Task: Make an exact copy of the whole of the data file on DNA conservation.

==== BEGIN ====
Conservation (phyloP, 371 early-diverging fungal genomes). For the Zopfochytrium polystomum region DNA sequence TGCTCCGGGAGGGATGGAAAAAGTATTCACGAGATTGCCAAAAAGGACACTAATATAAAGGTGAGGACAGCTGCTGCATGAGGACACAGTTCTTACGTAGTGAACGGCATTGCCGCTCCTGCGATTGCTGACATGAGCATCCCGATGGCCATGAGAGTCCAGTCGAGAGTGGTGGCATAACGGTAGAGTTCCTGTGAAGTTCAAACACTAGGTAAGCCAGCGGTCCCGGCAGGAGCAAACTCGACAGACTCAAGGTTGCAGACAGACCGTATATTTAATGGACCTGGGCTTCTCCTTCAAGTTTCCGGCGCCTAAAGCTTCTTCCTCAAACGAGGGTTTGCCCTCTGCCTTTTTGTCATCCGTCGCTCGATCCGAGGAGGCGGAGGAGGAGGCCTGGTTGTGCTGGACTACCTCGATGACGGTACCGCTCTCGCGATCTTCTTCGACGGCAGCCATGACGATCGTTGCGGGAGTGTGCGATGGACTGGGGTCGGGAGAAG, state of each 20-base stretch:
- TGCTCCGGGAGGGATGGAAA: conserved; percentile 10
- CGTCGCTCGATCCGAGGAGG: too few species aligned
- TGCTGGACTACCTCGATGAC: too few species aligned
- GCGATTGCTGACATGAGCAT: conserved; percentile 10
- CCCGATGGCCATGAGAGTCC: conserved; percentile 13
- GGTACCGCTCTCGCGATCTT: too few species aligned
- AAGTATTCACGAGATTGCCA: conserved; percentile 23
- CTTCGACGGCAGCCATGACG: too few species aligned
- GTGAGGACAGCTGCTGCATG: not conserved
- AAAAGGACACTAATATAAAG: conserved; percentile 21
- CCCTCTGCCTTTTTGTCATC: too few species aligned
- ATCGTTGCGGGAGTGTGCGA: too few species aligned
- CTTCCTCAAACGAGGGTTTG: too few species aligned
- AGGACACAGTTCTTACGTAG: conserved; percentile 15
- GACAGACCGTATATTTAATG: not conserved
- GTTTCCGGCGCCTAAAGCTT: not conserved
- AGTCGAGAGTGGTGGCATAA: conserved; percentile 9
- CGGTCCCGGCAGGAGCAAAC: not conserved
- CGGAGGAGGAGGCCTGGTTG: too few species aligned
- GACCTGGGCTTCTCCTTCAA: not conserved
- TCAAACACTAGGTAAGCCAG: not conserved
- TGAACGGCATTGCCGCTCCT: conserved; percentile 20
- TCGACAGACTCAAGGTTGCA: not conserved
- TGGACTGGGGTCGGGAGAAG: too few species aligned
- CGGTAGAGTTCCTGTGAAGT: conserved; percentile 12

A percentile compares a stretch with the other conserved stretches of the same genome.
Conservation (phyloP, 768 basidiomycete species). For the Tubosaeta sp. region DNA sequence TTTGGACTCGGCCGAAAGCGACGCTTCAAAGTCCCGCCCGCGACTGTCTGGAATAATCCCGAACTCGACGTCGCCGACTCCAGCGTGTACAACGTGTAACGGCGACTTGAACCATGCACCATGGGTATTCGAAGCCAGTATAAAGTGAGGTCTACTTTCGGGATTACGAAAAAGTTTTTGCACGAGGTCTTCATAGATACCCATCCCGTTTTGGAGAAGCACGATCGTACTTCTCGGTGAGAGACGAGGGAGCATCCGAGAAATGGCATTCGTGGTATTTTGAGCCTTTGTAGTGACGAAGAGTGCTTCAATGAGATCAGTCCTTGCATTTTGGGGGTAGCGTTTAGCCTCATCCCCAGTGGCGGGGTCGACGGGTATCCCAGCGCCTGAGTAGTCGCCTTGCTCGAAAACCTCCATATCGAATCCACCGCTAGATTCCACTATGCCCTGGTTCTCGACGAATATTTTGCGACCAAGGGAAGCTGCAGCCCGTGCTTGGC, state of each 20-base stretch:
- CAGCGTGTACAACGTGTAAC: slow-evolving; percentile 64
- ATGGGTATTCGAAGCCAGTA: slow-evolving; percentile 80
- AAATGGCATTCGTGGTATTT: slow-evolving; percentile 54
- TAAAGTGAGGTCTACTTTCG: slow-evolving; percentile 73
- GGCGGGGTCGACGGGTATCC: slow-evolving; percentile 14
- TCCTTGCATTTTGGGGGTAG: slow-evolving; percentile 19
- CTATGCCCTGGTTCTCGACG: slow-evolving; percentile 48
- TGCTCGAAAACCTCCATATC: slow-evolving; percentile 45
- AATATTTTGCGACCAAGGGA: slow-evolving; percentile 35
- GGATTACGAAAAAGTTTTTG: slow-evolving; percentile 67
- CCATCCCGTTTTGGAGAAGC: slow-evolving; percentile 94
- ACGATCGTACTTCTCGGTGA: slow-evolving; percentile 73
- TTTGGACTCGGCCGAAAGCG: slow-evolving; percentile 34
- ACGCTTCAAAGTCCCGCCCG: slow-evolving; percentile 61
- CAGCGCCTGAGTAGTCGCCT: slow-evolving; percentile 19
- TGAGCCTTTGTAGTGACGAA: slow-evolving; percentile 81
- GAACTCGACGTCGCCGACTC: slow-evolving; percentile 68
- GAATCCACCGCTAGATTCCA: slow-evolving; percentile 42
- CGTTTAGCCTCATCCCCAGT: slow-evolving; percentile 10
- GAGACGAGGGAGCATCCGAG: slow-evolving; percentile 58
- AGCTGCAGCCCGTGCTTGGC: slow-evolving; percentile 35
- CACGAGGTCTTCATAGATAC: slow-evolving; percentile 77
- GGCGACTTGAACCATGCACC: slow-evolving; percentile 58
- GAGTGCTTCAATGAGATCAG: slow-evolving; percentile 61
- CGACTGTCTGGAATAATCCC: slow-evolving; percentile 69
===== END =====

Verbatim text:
Conservation (phyloP, 371 early-diverging fungal genomes). For the Zopfochytrium polystomum region DNA sequence TGCTCCGGGAGGGATGGAAAAAGTATTCACGAGATTGCCAAAAAGGACACTAATATAAAGGTGAGGACAGCTGCTGCATGAGGACACAGTTCTTACGTAGTGAACGGCATTGCCGCTCCTGCGATTGCTGACATGAGCATCCCGATGGCCATGAGAGTCCAGTCGAGAGTGGTGGCATAACGGTAGAGTTCCTGTGAAGTTCAAACACTAGGTAAGCCAGCGGTCCCGGCAGGAGCAAACTCGACAGACTCAAGGTTGCAGACAGACCGTATATTTAATGGACCTGGGCTTCTCCTTCAAGTTTCCGGCGCCTAAAGCTTCTTCCTCAAACGAGGGTTTGCCCTCTGCCTTTTTGTCATCCGTCGCTCGATCCGAGGAGGCGGAGGAGGAGGCCTGGTTGTGCTGGACTACCTCGATGACGGTACCGCTCTCGCGATCTTCTTCGACGGCAGCCATGACGATCGTTGCGGGAGTGTGCGATGGACTGGGGTCGGGAGAAG, state of each 20-base stretch:
- TGCTCCGGGAGGGATGGAAA: conserved; percentile 10
- CGTCGCTCGATCCGAGGAGG: too few species aligned
- TGCTGGACTACCTCGATGAC: too few species aligned
- GCGATTGCTGACATGAGCAT: conserved; percentile 10
- CCCGATGGCCATGAGAGTCC: conserved; percentile 13
- GGTACCGCTCTCGCGATCTT: too few species aligned
- AAGTATTCACGAGATTGCCA: conserved; percentile 23
- CTTCGACGGCAGCCATGACG: too few species aligned
- GTGAGGACAGCTGCTGCATG: not conserved
- AAAAGGACACTAATATAAAG: conserved; percentile 21
- CCCTCTGCCTTTTTGTCATC: too few species aligned
- ATCGTTGCGGGAGTGTGCGA: too few species aligned
- CTTCCTCAAACGAGGGTTTG: too few species aligned
- AGGACACAGTTCTTACGTAG: conserved; percentile 15
- GACAGACCGTATATTTAATG: not conserved
- GTTTCCGGCGCCTAAAGCTT: not conserved
- AGTCGAGAGTGGTGGCATAA: conserved; percentile 9
- CGGTCCCGGCAGGAGCAAAC: not conserved
- CGGAGGAGGAGGCCTGGTTG: too few species aligned
- GACCTGGGCTTCTCCTTCAA: not conserved
- TCAAACACTAGGTAAGCCAG: not conserved
- TGAACGGCATTGCCGCTCCT: conserved; percentile 20
- TCGACAGACTCAAGGTTGCA: not conserved
- TGGACTGGGGTCGGGAGAAG: too few species aligned
- CGGTAGAGTTCCTGTGAAGT: conserved; percentile 12

A percentile compares a stretch with the other conserved stretches of the same genome.
Conservation (phyloP, 768 basidiomycete species). For the Tubosaeta sp. region DNA sequence TTTGGACTCGGCCGAAAGCGACGCTTCAAAGTCCCGCCCGCGACTGTCTGGAATAATCCCGAACTCGACGTCGCCGACTCCAGCGTGTACAACGTGTAACGGCGACTTGAACCATGCACCATGGGTATTCGAAGCCAGTATAAAGTGAGGTCTACTTTCGGGATTACGAAAAAGTTTTTGCACGAGGTCTTCATAGATACCCATCCCGTTTTGGAGAAGCACGATCGTACTTCTCGGTGAGAGACGAGGGAGCATCCGAGAAATGGCATTCGTGGTATTTTGAGCCTTTGTAGTGACGAAGAGTGCTTCAATGAGATCAGTCCTTGCATTTTGGGGGTAGCGTTTAGCCTCATCCCCAGTGGCGGGGTCGACGGGTATCCCAGCGCCTGAGTAGTCGCCTTGCTCGAAAACCTCCATATCGAATCCACCGCTAGATTCCACTATGCCCTGGTTCTCGACGAATATTTTGCGACCAAGGGAAGCTGCAGCCCGTGCTTGGC, state of each 20-base stretch:
- CAGCGTGTACAACGTGTAAC: slow-evolving; percentile 64
- ATGGGTATTCGAAGCCAGTA: slow-evolving; percentile 80
- AAATGGCATTCGTGGTATTT: slow-evolving; percentile 54
- TAAAGTGAGGTCTACTTTCG: slow-evolving; percentile 73
- GGCGGGGTCGACGGGTATCC: slow-evolving; percentile 14
- TCCTTGCATTTTGGGGGTAG: slow-evolving; percentile 19
- CTATGCCCTGGTTCTCGACG: slow-evolving; percentile 48
- TGCTCGAAAACCTCCATATC: slow-evolving; percentile 45
- AATATTTTGCGACCAAGGGA: slow-evolving; percentile 35
- GGATTACGAAAAAGTTTTTG: slow-evolving; percentile 67
- CCATCCCGTTTTGGAGAAGC: slow-evolving; percentile 94
- ACGATCGTACTTCTCGGTGA: slow-evolving; percentile 73
- TTTGGACTCGGCCGAAAGCG: slow-evolving; percentile 34
- ACGCTTCAAAGTCCCGCCCG: slow-evolving; percentile 61
- CAGCGCCTGAGTAGTCGCCT: slow-evolving; percentile 19
- TGAGCCTTTGTAGTGACGAA: slow-evolving; percentile 81
- GAACTCGACGTCGCCGACTC: slow-evolving; percentile 68
- GAATCCACCGCTAGATTCCA: slow-evolving; percentile 42
- CGTTTAGCCTCATCCCCAGT: slow-evolving; percentile 10
- GAGACGAGGGAGCATCCGAG: slow-evolving; percentile 58
- AGCTGCAGCCCGTGCTTGGC: slow-evolving; percentile 35
- CACGAGGTCTTCATAGATAC: slow-evolving; percentile 77
- GGCGACTTGAACCATGCACC: slow-evolving; percentile 58
- GAGTGCTTCAATGAGATCAG: slow-evolving; percentile 61
- CGACTGTCTGGAATAATCCC: slow-evolving; percentile 69